Barack on books and "the role of stories to unify"

New York Times book critic Michiko Kakutani talks to Former US President Barack Obama on "the indispensable role that books have played during his presidency and throughout his life."

  1. In the final days of his presidency, Barack Obama, the 44th President of the United States, sat down for an interview with Kakutani to relate his passion for books and the transformative power of stories. Obama has promoted a reading list of former presidents, civil rights activists, and a sampling of diverse authors of fiction and non-fiction, and credits a daily practice of reading and writing that shapes and inspires his work. The former president says that reading has sustained him through dark and difficult times, and he believes that novels have the potential to make sense of today's biggest problems.
  2. "At a time when events move so quickly and so much information is transmitted, the ability to slow down and get perspective, along with the ability to get in somebody else’s shoes — those two things have been invaluable to me," said Obama. "Whether they’ve made me a better president, I can’t say. But what I can say is that they have allowed me to sort of maintain my balance during the course of eight years, because this is a place that comes at you hard and fast and doesn’t let up."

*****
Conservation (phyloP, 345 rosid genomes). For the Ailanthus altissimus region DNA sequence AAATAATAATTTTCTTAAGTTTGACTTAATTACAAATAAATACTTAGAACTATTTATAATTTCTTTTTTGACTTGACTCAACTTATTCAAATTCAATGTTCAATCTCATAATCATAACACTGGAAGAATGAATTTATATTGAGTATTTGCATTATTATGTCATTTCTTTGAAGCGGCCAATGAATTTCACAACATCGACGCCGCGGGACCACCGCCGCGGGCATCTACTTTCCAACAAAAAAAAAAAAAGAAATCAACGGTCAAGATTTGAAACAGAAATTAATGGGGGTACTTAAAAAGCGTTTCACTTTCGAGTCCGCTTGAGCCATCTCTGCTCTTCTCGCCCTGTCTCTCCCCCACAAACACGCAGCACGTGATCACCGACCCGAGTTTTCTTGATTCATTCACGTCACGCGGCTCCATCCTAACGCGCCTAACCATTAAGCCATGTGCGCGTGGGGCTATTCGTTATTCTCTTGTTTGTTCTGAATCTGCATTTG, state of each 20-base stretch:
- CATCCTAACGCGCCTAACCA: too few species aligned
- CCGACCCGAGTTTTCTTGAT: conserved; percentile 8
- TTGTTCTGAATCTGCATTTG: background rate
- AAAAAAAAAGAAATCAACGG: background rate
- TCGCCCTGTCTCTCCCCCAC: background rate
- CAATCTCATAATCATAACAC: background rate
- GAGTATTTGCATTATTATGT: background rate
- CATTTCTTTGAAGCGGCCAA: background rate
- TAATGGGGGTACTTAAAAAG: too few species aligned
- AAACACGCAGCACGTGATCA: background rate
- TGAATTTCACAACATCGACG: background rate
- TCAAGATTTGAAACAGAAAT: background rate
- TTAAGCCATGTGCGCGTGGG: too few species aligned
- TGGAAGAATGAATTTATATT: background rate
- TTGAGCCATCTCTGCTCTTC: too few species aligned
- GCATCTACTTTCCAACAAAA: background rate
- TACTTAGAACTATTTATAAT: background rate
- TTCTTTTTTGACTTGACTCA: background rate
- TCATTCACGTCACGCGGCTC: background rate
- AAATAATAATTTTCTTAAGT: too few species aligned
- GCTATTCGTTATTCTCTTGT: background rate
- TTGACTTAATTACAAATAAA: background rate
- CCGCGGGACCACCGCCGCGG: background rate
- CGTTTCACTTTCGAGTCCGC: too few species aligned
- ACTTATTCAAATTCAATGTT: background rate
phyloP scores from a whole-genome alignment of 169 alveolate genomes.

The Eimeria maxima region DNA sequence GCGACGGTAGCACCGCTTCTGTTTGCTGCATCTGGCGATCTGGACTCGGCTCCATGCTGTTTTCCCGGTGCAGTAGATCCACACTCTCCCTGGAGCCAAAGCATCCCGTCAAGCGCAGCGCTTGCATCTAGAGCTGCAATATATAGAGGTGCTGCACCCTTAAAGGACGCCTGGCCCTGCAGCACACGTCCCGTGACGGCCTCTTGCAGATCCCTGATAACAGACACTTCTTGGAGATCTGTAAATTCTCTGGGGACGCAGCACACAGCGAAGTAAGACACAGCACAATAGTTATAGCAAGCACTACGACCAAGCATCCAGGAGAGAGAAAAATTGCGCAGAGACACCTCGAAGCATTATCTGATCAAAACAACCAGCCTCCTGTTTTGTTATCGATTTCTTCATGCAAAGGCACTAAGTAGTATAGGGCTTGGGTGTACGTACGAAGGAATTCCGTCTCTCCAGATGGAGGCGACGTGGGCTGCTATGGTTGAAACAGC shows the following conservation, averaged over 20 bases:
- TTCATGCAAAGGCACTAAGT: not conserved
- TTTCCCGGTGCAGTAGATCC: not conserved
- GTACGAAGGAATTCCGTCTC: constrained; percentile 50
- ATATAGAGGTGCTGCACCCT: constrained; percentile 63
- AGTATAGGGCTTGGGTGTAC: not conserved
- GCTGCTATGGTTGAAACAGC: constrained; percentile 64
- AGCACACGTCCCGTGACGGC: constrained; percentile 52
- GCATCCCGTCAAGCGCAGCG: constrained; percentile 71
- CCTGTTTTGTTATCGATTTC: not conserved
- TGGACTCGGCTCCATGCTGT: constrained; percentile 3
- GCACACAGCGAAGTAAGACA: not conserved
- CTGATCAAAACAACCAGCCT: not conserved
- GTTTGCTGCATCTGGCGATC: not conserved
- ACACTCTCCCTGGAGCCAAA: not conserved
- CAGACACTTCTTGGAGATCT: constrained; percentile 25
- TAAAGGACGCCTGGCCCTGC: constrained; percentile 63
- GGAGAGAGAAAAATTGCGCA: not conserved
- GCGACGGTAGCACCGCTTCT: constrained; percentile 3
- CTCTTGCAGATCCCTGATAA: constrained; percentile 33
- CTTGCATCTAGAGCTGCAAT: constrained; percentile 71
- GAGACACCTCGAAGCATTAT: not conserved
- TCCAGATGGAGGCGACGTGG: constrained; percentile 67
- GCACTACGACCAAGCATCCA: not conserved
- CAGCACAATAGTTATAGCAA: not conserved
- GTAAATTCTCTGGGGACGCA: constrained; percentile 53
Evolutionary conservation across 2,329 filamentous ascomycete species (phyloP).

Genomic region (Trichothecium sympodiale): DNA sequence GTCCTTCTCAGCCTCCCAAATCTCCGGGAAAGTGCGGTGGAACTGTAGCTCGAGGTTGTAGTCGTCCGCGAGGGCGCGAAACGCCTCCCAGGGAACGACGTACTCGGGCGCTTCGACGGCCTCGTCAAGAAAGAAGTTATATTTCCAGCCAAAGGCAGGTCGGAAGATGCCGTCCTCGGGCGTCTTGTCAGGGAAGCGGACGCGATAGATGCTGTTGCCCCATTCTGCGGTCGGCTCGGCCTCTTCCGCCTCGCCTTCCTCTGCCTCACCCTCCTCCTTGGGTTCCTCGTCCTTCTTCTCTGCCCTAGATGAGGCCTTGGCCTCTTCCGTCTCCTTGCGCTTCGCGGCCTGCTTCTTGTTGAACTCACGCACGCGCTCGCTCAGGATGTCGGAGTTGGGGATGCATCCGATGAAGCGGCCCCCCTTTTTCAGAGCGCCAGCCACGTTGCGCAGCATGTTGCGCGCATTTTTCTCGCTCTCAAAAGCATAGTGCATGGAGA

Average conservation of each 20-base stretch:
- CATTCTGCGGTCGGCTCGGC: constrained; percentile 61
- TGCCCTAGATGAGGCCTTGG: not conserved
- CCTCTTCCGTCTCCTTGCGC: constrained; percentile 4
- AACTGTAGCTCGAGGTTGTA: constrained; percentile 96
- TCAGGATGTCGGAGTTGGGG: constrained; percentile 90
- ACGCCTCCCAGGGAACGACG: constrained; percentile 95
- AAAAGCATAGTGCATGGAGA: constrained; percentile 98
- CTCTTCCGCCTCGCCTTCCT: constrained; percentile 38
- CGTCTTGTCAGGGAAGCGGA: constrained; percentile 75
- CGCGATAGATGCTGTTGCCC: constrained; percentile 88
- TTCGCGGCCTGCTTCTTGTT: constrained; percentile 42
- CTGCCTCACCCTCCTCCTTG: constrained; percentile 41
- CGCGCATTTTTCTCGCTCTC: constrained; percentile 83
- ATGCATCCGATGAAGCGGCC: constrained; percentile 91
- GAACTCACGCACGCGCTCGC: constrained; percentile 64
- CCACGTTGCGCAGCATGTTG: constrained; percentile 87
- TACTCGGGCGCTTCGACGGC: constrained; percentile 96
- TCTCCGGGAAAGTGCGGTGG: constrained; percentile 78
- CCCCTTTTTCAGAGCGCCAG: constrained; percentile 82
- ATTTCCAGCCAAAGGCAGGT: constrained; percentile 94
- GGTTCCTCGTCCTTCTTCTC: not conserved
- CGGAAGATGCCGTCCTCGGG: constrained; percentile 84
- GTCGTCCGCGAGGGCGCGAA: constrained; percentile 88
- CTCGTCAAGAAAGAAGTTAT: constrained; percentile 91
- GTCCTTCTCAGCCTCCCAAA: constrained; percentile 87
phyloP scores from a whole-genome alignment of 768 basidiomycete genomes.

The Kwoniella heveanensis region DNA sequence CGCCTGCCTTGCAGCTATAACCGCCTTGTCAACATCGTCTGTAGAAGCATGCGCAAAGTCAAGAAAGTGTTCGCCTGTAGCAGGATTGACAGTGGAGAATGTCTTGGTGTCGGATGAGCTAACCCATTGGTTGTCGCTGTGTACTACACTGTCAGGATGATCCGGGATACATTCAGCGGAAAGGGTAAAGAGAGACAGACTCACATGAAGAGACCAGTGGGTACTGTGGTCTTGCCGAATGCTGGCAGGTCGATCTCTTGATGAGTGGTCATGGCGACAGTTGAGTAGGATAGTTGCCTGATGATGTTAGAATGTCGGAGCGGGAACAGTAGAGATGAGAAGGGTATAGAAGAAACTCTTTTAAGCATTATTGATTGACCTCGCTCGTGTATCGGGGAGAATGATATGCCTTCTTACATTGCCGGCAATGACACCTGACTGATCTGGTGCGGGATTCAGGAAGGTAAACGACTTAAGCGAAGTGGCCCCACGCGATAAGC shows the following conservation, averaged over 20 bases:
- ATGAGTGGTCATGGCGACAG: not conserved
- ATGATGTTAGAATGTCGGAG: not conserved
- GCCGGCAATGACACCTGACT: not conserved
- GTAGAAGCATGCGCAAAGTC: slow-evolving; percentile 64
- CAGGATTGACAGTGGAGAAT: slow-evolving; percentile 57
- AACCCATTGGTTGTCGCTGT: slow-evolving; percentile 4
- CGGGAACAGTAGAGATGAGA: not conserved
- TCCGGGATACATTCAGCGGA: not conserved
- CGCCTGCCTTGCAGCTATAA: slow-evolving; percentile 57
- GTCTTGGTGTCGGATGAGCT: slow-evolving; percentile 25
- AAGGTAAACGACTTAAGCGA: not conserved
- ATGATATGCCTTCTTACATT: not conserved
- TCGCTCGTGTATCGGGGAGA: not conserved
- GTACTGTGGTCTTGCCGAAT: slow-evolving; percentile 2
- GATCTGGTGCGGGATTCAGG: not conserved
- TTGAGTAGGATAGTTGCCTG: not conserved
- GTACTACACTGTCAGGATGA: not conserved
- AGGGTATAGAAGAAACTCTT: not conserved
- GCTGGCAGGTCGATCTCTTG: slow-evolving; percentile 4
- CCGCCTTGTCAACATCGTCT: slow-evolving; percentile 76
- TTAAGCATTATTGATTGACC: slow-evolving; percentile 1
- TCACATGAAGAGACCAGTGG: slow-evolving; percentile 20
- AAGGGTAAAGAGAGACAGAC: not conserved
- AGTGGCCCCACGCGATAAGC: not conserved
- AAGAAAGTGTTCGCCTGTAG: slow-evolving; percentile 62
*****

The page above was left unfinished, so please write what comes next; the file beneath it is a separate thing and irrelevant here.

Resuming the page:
3. To Obama, stories have potential to build empathy, unite people, and invite readers to experience different and diverse perspectives. He admires the work of fiction authors like Junot Díaz and Jhumpa Lahiri for their ability to relate a "very particular contemporary immigration experience” that communicate a "longing for this better place but also feeling displaced" - something Kakutani identifies as a common theme in American literature.
  4. "When so much of our politics is trying to manage this clash of cultures brought about by globalization and technology and migration, the role of stories to unify — as opposed to divide, to engage rather than to marginalize — is more important than ever."

  5. Entertainment Weekly compiled all of the books he has recommended during his eight years in office - a long syllabus of his best-loved literature and authors, divided into categories like poetry collections, childhood classics, and all-time favorites.
  6. In his post-presidential years, Obama will continue his bookworm legacy by continuing to write memoirs that draw on the journals that he kept during his time in the White House. He also hopes to use his position to "widen the audience for good books" – and he's already started this commitment with his pledge to build the Barack Obama Presidential Library in Chicago's Jackson Park.
  7. "I think that what one of the jobs of political leaders going forward is, is to tell a better story about what binds us together as a people," says Obama. "And America is unique in having to stitch together all these disparate elements — we’re not one race, we’re not one tribe, folks didn’t all arrive here at the same time. What holds us together is an idea, and it’s a story about who we are and what’s important to us. And I want to make sure that we continue that."
  8. Obama Foundation Announces South Side as Home for Library